This screen is loosely based on the "Cash Index" approach outlined by James Altucher in his book, "Trade Like Warren Buffett". He suggests a multi-pronged approach to analysing potential bargain/arbitrage stocks in times of market distress (post 2001 bubble / Iraq War).
First of all, he suggests that it's important to recognise that these stocks are likely to be trading for less than cash for a reason, namely the market thinks they will eventually declare bankruptcy. Some of the possible risks include: i) Inaccurate reflection of "cash on hand" in their books (leases, severance packages, etc), ii) Business model destined to fail, iii) Management with no incentive to return value to shareholders.
To minimise risk of buying a turkey, Altucher looks for eight factors: i) Market cap below cash, ii) Very low leverage, iii) Enough cash headroom to cover the current annual burn-rate, and iv) some stability in revenues and earnings.
In addition to these easily-screenable criteria, he suggested looking out for more qualitative factors: v) A reasonable belief that the sell-off in the stock was partly irrational, vi) Favorable arbitrage analysis - , i) Insider buying and viii) Institutional ownership. more »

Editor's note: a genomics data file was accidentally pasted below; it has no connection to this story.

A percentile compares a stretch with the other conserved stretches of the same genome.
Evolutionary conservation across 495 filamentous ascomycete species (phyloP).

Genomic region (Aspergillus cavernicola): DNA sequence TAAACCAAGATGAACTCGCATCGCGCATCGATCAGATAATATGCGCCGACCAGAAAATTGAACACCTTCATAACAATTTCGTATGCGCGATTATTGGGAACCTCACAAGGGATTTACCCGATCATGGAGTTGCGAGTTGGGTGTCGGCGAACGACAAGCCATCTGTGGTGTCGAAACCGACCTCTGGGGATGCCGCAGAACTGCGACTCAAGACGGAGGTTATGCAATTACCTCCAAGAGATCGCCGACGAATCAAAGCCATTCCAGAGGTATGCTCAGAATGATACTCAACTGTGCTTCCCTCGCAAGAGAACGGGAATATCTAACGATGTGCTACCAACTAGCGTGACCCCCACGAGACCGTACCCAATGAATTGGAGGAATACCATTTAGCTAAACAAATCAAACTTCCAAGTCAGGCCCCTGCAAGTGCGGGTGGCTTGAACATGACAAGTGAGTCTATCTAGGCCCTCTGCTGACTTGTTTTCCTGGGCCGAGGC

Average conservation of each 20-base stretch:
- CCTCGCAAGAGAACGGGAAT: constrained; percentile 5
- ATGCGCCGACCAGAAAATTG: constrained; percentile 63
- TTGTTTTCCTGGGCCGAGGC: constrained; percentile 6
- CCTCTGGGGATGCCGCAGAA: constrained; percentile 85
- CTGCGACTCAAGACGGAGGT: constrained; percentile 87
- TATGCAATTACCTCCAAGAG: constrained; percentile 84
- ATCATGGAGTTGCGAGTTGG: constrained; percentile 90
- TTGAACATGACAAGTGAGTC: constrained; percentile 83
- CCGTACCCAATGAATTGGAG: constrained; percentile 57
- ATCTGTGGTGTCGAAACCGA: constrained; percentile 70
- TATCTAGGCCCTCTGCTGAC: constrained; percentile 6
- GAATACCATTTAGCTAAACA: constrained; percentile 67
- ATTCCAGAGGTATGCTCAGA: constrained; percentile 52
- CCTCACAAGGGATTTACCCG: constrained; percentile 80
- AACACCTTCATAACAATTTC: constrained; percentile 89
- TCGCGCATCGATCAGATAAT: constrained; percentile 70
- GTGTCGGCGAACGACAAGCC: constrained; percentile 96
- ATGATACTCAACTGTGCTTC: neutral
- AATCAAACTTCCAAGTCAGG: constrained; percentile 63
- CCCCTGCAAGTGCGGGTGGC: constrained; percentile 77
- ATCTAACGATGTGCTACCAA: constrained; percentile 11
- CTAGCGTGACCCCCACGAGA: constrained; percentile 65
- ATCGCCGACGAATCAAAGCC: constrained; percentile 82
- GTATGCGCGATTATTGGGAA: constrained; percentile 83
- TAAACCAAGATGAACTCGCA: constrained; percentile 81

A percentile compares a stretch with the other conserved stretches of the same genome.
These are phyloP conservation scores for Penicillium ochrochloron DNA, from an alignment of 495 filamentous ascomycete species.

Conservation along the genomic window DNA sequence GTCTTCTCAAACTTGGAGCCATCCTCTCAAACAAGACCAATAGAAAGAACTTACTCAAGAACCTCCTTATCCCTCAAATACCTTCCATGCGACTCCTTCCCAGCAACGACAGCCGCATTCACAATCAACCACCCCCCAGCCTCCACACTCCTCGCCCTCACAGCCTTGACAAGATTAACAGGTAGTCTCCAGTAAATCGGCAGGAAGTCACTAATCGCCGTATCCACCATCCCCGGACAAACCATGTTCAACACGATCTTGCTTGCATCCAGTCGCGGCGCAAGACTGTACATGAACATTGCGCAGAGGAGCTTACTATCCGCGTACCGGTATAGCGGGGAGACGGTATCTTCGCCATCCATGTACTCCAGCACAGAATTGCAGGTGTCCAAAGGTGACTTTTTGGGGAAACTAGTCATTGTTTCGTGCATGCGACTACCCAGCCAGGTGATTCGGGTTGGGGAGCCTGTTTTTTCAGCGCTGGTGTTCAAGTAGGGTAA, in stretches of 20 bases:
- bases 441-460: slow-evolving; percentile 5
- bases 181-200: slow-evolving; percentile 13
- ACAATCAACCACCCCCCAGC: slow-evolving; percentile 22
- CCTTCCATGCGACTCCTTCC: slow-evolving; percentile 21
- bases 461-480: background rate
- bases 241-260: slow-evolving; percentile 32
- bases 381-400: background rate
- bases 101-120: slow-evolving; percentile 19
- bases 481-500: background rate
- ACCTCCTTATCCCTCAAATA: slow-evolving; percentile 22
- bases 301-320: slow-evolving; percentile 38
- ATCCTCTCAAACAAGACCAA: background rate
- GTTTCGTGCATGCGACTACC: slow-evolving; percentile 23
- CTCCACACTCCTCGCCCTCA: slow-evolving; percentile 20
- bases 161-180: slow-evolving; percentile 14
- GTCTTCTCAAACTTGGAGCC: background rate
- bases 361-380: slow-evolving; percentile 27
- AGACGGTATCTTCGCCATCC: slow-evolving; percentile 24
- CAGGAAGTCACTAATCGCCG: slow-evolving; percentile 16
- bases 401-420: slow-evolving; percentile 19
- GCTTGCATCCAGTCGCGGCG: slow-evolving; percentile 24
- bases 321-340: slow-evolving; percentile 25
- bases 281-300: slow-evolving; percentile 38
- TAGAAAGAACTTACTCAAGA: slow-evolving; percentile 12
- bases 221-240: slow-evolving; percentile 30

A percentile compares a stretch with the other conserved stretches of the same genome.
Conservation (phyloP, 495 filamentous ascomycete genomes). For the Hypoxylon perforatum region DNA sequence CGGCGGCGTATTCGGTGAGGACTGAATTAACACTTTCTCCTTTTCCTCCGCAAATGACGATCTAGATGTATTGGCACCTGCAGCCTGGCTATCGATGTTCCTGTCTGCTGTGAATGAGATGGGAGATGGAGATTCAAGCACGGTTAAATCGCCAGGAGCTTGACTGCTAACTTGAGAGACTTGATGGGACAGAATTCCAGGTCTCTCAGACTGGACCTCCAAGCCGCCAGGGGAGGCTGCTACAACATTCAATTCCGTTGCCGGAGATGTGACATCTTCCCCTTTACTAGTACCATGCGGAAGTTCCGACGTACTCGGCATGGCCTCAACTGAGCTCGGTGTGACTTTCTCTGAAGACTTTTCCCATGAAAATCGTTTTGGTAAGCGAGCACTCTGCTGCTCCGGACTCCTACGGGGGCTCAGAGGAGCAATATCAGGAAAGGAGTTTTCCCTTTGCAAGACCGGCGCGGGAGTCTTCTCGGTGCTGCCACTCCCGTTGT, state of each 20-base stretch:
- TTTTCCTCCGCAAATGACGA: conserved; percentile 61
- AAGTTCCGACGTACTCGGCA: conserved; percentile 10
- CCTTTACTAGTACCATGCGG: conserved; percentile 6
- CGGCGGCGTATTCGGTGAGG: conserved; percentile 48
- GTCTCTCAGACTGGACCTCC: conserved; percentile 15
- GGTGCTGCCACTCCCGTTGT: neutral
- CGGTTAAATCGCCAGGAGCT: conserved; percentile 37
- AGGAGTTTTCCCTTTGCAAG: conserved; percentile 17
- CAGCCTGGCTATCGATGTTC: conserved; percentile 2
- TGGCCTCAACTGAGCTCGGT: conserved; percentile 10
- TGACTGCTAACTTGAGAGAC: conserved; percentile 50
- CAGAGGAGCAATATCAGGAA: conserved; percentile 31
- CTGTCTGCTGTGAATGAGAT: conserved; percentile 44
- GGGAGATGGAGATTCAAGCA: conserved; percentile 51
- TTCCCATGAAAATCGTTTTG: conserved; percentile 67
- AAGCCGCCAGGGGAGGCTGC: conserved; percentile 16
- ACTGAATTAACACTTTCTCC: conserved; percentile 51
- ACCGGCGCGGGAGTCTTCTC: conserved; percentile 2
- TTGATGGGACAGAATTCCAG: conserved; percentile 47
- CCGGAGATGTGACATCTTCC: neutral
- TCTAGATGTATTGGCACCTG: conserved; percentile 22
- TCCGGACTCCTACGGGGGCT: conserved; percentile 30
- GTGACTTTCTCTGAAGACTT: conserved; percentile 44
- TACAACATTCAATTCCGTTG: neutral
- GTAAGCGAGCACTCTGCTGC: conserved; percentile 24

The Market Cap is a measure of a company's size - or specifically its total equity valuation. It is calculated by multiplying the current Share Price by the current number of Shares Outstanding. It is stated in Pounds Sterling.
Stockopedia explains Mkt Cap £m...
Market Capitalisation only takes into account the value of the company's shares (equity), it ignores the amount of debt a company may have taken on and therefore isn't the best indicator of the company's size. The Enterprise Value adds the net debt to the Market Cap and is a better indicator of the minimum amount that an acquiring company may have to pay to buy the firm outright.
The higher the ratio, the greater risk will be associated with the firm's operation. In addition, high debt to assets ratio may indicate low borrowing capacity of a firm, which in turn will lower the firm's financial flexibility. Like all financial ratios, a company's debt ratio should be compared with their industry average or other competing firms.
Companies with high debt/asset ratios are said to be "highly leveraged". A company with a high debt ratio could be in danger if creditors start to demand repayment of debt.
Diluted EPS figure indicates the earnings per-share a business would have generated if all stock options and other sources of dilution that were currently exercisable are taken into account. This version has been normalised to exclude exceptional income and charges, better reflecting underlying results
Sales (also known as revenue ) tell you the dollar amount of goods and services a company sells. This is important because it indicates the amount of money being brought in as a result of the customers' desire for whatever the company is selling.